NBA 2K Publisher Wins Lawsuit Over LeBron James' Tattoos

NBA 2K and 2K Games have won a copyright case involving NBA star LeBron James’ tattoos. The Los [...]

NBA 2K and 2K Games have won a copyright case involving NBA star LeBron James' tattoos. The Los Angeles Lakers forward got some ink from Solid Oak Sketches, who claim to own the copyrights to body art designs on multiple NBA stars. The Hollywood Reporter details how the entire lawsuit began back in 2016 and the tattoo company alleged that Take-Two Interactive used unauthorized reproductions of their tattoo designs in the NBA 2K franchise. A federal judge ruled that Take Two's depiction was de minimum and deemed that an implied license was granted in this case.

Take Two knew they had a fight on their hands when Solid Oak was able to navigate past a motion to dismiss the case. When James found out about the case he said, "I always thought that I had the right to license what I look like to other people for various merchandise, television appearances, and other types of creative works, like video games." In this case, he was correct, and now the publisher can breathe easy about other companies who may have come calling if this decision hadn't gone their way. U.S. District Court Judge Laura Taylor Swain explained:

"Defendants are entitled as a matter of law to summary judgment dismissing Plaintiff's copyright infringement claim because no reasonable trier of fact could find the Tattoos as they appear in NBA 2K to be substantially similar to the Tattoo designs licensed to Solid Oak," she wrote. "The Tattoos only appear on the players upon whom they are inked, which is just three out of over 400 available players."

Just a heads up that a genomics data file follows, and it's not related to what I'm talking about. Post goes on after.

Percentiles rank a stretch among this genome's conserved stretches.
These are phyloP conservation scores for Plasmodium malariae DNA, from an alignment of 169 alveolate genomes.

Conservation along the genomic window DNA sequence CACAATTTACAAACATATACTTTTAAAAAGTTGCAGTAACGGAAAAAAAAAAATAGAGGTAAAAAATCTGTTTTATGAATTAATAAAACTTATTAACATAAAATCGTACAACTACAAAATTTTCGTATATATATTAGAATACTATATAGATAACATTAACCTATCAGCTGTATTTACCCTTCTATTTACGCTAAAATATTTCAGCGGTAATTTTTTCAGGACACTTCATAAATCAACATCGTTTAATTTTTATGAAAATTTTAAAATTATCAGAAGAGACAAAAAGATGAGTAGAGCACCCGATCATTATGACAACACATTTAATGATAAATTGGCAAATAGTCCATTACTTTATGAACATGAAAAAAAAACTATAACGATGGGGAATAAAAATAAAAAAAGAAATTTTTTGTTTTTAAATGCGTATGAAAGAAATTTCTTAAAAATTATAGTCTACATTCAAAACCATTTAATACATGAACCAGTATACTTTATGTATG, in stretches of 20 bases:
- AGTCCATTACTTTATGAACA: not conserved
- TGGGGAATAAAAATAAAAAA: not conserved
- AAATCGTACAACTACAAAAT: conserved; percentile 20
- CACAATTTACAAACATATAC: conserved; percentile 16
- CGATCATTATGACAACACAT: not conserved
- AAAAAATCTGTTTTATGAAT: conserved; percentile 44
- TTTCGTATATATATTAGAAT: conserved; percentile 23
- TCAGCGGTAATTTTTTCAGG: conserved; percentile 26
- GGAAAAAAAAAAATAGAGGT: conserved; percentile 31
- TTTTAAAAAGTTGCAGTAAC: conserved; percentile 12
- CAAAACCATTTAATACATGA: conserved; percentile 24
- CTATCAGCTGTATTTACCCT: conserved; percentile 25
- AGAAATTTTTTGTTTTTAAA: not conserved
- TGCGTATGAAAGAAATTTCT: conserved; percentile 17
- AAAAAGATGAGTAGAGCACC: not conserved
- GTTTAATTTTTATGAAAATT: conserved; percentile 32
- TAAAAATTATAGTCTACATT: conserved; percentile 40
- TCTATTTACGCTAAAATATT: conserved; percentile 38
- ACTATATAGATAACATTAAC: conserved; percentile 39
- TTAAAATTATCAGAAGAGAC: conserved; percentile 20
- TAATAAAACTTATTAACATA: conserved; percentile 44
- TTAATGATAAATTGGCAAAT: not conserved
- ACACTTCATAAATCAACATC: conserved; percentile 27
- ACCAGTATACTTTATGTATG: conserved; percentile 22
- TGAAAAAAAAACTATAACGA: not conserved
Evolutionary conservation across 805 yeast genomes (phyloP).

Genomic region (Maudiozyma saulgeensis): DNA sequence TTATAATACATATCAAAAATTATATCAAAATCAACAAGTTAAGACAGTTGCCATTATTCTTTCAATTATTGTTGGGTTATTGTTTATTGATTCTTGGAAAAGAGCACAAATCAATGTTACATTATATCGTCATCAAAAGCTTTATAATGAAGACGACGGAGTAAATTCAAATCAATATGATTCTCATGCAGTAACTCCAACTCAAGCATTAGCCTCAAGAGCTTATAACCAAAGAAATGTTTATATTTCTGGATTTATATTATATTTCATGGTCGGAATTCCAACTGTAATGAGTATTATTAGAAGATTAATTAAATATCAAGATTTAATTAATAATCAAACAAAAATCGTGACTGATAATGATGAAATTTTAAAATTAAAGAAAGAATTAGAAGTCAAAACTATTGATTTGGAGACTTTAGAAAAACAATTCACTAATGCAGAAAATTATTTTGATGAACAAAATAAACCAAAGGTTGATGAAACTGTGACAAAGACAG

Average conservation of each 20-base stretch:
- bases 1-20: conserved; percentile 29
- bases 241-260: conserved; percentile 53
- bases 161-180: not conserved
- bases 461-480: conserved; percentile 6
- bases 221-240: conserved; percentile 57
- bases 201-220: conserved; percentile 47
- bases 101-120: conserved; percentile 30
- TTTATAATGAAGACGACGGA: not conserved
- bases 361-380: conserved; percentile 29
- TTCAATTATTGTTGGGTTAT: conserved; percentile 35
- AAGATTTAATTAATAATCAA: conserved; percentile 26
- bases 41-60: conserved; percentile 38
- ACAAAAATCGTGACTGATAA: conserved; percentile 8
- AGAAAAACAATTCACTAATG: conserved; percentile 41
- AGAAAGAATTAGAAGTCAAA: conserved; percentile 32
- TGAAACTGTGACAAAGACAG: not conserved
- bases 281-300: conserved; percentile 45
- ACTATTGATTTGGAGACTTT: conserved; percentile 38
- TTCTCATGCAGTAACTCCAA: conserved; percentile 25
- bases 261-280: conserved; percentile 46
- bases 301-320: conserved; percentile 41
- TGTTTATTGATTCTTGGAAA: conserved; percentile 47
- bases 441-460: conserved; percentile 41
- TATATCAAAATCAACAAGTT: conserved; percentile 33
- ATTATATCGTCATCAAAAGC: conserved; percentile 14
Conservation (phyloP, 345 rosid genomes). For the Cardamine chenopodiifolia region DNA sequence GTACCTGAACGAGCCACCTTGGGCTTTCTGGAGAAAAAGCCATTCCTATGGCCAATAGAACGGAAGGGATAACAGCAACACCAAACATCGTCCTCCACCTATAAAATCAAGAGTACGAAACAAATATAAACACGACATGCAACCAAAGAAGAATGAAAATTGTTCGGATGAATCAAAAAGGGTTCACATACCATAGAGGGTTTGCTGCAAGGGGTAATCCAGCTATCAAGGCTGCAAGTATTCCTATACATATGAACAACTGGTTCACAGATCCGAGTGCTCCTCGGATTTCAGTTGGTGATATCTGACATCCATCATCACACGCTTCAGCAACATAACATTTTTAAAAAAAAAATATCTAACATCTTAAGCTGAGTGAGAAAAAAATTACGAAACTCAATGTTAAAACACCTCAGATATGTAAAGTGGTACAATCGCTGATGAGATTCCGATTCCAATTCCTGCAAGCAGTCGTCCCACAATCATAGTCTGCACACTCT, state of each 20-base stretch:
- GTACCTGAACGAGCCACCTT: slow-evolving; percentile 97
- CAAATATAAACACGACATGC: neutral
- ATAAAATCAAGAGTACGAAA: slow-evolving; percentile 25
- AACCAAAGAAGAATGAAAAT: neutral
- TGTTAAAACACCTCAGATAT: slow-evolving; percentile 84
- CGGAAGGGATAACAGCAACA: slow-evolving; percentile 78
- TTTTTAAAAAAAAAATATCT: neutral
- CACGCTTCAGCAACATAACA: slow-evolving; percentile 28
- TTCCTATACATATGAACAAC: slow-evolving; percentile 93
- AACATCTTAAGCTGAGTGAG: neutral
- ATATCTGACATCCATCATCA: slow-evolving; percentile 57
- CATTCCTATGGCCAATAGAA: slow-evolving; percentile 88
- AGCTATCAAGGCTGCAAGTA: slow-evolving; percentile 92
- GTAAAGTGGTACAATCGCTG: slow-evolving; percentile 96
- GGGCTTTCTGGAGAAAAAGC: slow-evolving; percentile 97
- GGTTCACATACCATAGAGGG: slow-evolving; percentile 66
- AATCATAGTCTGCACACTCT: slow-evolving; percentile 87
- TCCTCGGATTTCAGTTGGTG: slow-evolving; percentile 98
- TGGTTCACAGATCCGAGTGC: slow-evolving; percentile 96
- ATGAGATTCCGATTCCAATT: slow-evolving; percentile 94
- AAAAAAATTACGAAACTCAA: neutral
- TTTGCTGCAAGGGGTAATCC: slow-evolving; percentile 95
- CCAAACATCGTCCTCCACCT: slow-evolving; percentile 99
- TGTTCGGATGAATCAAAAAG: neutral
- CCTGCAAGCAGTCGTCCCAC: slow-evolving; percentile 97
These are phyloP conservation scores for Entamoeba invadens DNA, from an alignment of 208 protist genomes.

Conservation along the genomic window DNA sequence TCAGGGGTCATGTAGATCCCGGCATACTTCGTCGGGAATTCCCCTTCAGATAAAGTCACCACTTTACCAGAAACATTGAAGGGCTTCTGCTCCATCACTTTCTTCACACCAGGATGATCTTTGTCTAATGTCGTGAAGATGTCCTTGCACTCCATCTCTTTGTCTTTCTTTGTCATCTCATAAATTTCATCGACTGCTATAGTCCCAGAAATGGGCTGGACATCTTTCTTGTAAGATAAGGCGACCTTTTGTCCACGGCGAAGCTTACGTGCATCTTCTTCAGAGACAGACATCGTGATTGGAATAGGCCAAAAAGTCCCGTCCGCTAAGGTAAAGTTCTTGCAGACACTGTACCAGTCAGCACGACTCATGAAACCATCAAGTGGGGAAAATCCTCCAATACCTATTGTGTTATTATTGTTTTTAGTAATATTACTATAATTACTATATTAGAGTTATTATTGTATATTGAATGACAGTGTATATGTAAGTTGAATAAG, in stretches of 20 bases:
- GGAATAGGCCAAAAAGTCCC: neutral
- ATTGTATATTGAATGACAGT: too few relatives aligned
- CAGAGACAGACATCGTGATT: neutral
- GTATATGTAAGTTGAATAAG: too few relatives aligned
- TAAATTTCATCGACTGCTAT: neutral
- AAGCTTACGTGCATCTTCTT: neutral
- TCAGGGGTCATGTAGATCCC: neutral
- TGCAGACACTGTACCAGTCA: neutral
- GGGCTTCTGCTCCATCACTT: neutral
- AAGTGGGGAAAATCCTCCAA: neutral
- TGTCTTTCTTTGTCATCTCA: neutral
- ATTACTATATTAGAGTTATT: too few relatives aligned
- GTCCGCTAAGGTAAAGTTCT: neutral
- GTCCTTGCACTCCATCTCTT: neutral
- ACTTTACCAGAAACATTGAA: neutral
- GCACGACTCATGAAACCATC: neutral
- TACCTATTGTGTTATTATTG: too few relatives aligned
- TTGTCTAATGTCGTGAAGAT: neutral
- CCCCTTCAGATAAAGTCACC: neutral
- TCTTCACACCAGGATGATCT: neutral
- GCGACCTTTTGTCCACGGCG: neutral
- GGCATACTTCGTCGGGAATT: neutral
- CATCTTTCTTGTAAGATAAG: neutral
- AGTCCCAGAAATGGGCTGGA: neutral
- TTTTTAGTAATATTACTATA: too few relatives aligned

Swain continued, "The undisputed factual record shows that average game play is unlikely to include the players with the Tattoos and that, even when such players are included, the display of the Tattoos is small and indistinct, appearing as rapidly moving visual features of rapidly moving figures in groups of player figures. Furthermore, the Tattoos are not featured on any of the game's marketing materials."

"When the Tattoos do appear during gameplay (because one of the Players has been selected), the Tattoos cannot be identified or observed," the judge continued. "The Tattoos are significantly reduced in size: they are a mere 4.4% to 10.96% of the size that they appear in real life. ... Further, the Players' quick and erratic movements up and down the basketball court make it difficult to discern even the undefined dark shading."

She concluded, "Here, the undisputed factual record clearly supports the reasonable inference that the tattooists necessarily granted the Players nonexclusive licenses to use the Tattoos as part of their likenesses, and did so prior to any grant of rights in the Tattoos to Plaintiff."

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